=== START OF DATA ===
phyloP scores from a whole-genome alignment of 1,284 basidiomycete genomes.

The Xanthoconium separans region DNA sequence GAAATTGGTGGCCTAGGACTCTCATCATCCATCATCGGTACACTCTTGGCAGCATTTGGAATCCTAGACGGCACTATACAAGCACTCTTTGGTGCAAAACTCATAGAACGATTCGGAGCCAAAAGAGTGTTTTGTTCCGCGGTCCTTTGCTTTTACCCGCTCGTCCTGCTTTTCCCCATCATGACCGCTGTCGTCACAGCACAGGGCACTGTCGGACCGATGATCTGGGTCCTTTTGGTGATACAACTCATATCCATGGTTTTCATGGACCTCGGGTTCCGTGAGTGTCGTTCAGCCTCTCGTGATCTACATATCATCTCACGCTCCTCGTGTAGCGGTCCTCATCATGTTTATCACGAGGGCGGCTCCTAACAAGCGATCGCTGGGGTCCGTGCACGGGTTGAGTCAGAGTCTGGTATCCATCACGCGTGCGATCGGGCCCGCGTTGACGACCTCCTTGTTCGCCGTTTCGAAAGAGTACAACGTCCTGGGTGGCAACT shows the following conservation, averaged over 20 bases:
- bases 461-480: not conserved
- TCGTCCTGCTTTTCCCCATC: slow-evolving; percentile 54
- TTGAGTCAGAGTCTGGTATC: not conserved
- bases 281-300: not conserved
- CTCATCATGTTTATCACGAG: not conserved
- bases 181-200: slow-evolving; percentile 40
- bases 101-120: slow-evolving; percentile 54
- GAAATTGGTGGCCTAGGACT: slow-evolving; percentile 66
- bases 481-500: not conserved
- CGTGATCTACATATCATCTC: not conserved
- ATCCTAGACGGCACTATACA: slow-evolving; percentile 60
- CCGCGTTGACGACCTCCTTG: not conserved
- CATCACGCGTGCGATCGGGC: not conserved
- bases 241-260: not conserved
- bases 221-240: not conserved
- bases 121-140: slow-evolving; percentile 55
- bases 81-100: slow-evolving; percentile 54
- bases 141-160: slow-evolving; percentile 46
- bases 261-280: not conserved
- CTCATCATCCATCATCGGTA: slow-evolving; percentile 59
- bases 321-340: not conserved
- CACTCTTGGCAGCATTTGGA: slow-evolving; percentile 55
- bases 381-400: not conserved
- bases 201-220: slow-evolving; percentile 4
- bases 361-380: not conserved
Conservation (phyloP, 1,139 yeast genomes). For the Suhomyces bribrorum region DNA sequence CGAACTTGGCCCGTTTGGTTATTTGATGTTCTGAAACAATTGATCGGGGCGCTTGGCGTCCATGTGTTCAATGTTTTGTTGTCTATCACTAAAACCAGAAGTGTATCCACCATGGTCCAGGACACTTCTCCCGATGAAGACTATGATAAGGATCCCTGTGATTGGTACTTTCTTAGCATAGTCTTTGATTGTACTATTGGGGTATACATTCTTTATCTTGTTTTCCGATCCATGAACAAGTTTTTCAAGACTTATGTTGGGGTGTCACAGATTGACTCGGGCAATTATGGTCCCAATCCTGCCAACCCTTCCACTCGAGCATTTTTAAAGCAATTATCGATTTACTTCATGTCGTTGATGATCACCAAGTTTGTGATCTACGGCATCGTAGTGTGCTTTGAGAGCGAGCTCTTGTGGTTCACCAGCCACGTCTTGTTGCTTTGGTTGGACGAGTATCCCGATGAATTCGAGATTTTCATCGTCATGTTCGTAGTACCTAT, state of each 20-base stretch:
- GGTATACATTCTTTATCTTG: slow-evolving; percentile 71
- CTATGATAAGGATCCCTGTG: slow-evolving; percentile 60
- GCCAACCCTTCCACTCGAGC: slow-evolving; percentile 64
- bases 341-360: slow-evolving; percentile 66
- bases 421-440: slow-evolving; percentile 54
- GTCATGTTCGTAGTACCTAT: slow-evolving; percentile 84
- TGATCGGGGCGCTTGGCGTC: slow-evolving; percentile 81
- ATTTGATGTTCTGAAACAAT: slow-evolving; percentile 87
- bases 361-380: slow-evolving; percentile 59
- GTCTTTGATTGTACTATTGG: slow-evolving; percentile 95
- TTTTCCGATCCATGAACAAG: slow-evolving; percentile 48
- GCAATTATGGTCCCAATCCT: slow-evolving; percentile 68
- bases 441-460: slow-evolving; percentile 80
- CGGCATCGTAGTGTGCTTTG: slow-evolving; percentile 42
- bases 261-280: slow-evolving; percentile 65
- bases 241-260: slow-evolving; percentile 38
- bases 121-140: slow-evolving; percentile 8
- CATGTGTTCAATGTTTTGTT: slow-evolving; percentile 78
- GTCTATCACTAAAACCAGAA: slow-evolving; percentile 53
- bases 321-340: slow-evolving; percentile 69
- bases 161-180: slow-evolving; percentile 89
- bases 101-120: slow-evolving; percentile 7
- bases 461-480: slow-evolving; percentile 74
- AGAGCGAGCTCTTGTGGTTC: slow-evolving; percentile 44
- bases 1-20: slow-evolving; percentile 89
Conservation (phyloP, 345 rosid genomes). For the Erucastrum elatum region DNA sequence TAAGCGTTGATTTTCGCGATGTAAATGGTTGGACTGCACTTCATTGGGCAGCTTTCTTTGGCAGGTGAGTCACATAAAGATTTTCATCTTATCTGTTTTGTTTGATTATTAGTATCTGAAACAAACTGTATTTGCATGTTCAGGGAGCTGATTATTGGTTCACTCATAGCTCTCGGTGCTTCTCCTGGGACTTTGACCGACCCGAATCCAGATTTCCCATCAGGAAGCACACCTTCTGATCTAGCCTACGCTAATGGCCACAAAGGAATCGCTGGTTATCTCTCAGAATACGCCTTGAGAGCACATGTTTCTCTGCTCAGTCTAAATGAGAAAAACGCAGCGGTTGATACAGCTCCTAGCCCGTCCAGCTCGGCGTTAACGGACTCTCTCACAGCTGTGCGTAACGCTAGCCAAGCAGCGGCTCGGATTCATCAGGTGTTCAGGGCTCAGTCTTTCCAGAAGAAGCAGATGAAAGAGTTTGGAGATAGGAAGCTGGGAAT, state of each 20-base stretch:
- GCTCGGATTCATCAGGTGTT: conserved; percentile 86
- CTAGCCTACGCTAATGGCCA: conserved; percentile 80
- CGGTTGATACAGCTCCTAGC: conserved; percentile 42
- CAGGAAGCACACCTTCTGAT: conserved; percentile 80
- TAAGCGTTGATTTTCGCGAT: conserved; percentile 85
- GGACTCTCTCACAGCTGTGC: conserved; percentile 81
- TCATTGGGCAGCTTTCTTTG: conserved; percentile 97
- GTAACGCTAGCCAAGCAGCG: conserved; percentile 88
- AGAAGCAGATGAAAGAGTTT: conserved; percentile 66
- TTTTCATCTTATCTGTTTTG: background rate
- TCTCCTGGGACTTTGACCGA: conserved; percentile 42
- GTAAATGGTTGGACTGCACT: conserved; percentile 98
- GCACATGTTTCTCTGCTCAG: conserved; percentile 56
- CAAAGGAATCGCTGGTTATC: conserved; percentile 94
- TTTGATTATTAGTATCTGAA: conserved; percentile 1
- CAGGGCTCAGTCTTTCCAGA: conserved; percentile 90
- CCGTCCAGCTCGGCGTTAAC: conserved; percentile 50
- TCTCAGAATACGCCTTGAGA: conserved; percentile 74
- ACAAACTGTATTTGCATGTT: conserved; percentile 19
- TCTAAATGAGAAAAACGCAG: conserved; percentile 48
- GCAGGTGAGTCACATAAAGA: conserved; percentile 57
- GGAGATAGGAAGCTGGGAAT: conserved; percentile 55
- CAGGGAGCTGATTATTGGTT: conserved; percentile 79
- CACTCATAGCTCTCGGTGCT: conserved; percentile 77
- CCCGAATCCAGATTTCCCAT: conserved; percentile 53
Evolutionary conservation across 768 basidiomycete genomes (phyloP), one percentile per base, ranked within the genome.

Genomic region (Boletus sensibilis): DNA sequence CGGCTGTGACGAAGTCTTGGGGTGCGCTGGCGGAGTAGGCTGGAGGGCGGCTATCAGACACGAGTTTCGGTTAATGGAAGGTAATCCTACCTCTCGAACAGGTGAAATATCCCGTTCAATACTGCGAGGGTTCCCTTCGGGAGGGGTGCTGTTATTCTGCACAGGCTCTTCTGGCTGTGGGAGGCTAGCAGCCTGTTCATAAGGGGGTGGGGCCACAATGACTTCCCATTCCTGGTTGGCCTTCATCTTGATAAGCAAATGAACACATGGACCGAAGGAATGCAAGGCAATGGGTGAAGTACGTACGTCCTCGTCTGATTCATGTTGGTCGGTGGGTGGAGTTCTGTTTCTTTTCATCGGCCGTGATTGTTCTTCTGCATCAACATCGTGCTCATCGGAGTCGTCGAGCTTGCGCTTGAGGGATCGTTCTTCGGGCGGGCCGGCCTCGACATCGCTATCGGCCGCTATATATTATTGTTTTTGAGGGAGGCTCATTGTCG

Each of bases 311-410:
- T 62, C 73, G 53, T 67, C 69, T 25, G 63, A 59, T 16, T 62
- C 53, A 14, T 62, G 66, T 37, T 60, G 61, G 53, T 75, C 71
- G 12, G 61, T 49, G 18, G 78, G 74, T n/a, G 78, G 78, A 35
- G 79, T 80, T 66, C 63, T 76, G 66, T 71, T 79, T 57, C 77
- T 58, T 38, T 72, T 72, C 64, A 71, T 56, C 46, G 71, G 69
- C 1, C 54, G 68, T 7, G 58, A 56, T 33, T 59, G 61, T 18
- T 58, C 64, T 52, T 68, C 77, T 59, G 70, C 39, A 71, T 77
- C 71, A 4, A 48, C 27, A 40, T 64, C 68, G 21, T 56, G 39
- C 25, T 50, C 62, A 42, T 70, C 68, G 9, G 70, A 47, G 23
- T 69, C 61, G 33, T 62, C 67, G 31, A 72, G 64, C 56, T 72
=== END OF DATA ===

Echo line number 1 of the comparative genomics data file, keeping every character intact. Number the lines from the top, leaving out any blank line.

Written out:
phyloP scores from a whole-genome alignment of 1,284 basidiomycete genomes.